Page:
1. Moving into the Pose:

  • Push your hips forward while lifting your chest upward.

  • Drop your head backward, going back slightly.

  • Extend your right hand down to grasp your right heel, then your left hand down to grasp your left heel.

  • Give a gentle pull on the heels while continuously squeezing your glutes and lifting your chest.

  1. Maintaining the Pose:

  • Keep your hips pushing forward to prevent collapsing.

  • Maintain the lift in your chest and the engagement of your glutes throughout the duration of the pose.

  • If you tend to collapse, stay in the first position with your hands on your lower back, practicing pushing the hips forward to open them more. With time, you will be able to go back without collapsing.

  1. Exiting the Pose:

  • Reverse out of the pose by supporting yourself with your hands on your lower back, lifting your head last.

  • Repeat as needed.

Benefits of Ustrasana:

  • Strengthens Muscles: Enhances the strength of the muscles along the spine and the backside of the body.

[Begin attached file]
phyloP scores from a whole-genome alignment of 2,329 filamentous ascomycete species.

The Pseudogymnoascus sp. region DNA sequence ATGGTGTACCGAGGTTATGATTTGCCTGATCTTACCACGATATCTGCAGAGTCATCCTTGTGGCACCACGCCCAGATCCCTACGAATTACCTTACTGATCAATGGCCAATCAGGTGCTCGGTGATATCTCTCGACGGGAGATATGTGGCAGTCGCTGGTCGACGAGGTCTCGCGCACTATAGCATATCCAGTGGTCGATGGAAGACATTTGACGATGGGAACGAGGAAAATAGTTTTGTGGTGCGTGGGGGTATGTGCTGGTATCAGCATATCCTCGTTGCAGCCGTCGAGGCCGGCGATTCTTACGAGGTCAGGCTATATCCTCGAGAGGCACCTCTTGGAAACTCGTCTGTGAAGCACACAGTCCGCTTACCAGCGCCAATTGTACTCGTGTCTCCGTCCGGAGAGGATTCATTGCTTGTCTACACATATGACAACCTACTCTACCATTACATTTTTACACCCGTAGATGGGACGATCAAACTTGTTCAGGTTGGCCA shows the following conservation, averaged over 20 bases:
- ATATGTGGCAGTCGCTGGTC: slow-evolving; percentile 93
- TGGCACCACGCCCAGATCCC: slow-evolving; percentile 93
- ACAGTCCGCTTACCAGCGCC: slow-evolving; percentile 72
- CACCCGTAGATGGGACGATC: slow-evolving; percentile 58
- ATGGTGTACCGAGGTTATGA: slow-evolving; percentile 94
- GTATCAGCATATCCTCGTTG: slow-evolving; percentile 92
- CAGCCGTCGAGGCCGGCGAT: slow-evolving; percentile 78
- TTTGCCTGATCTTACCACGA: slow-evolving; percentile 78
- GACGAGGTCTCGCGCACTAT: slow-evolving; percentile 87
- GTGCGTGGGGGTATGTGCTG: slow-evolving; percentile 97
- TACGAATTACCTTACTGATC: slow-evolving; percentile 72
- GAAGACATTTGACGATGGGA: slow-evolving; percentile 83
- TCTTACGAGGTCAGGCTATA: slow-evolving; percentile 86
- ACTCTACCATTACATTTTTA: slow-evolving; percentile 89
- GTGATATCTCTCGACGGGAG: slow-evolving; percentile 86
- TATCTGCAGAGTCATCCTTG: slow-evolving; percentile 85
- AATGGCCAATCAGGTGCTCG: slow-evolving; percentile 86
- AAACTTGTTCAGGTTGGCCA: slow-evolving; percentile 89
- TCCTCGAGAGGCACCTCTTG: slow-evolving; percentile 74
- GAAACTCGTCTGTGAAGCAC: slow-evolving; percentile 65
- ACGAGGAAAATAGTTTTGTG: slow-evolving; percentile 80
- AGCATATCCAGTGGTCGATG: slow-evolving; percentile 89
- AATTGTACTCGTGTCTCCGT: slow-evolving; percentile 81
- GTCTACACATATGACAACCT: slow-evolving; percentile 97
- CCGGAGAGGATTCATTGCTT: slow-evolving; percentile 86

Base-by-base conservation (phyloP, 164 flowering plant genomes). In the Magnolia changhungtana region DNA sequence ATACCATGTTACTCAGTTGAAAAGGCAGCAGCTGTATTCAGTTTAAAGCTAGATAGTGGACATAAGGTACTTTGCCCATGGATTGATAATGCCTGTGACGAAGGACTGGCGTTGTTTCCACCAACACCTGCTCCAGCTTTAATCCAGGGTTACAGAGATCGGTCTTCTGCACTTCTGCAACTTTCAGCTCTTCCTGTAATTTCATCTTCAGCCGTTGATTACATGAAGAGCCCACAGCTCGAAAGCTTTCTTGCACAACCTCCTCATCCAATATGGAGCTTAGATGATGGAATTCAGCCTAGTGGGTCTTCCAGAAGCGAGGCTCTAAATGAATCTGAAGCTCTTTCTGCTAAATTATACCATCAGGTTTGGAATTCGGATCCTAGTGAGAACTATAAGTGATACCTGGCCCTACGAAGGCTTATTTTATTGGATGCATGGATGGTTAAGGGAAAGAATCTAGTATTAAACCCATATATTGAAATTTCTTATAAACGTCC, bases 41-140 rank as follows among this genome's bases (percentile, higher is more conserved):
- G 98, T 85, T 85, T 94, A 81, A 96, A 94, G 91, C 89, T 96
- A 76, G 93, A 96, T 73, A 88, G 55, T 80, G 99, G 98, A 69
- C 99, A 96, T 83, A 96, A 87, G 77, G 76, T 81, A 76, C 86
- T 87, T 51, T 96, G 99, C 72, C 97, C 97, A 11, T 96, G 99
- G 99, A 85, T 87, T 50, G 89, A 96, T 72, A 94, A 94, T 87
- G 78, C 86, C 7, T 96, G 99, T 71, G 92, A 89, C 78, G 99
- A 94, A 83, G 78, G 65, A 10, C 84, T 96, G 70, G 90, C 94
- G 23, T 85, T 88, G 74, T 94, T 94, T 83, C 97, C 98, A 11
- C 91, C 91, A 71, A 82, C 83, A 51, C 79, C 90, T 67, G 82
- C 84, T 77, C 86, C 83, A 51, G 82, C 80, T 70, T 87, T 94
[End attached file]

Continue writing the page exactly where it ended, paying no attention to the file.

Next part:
• Stretches and Opens: Provides a deep stretch to the throat, thyroid, parathyroid, shoulders, chest, abdomen, groin, deep hip flexors, thighs, and ankles.

  • Stimulates Systems: Activates the respiratory, cardiovascular, nervous, and endocrine systems.

  • Maximizes Spinal Extension: The deep extension of the spine stimulates the nervous system and improves overall spinal flexibility.

  • Improves Circulation: Promotes the flow of fresh, oxygenated blood to the kidneys.

  • Relieves Stress: Helps release stress and anxiety from the chest region.

Ustrasana is a powerful posture for opening the heart and chest, improving flexibility and strength in the spine, and providing a profound sense of relaxation and stress relief. It's an essential pose for both physical and emotional well-being in a yoga practice.

Sasangasana – Rabbit Pose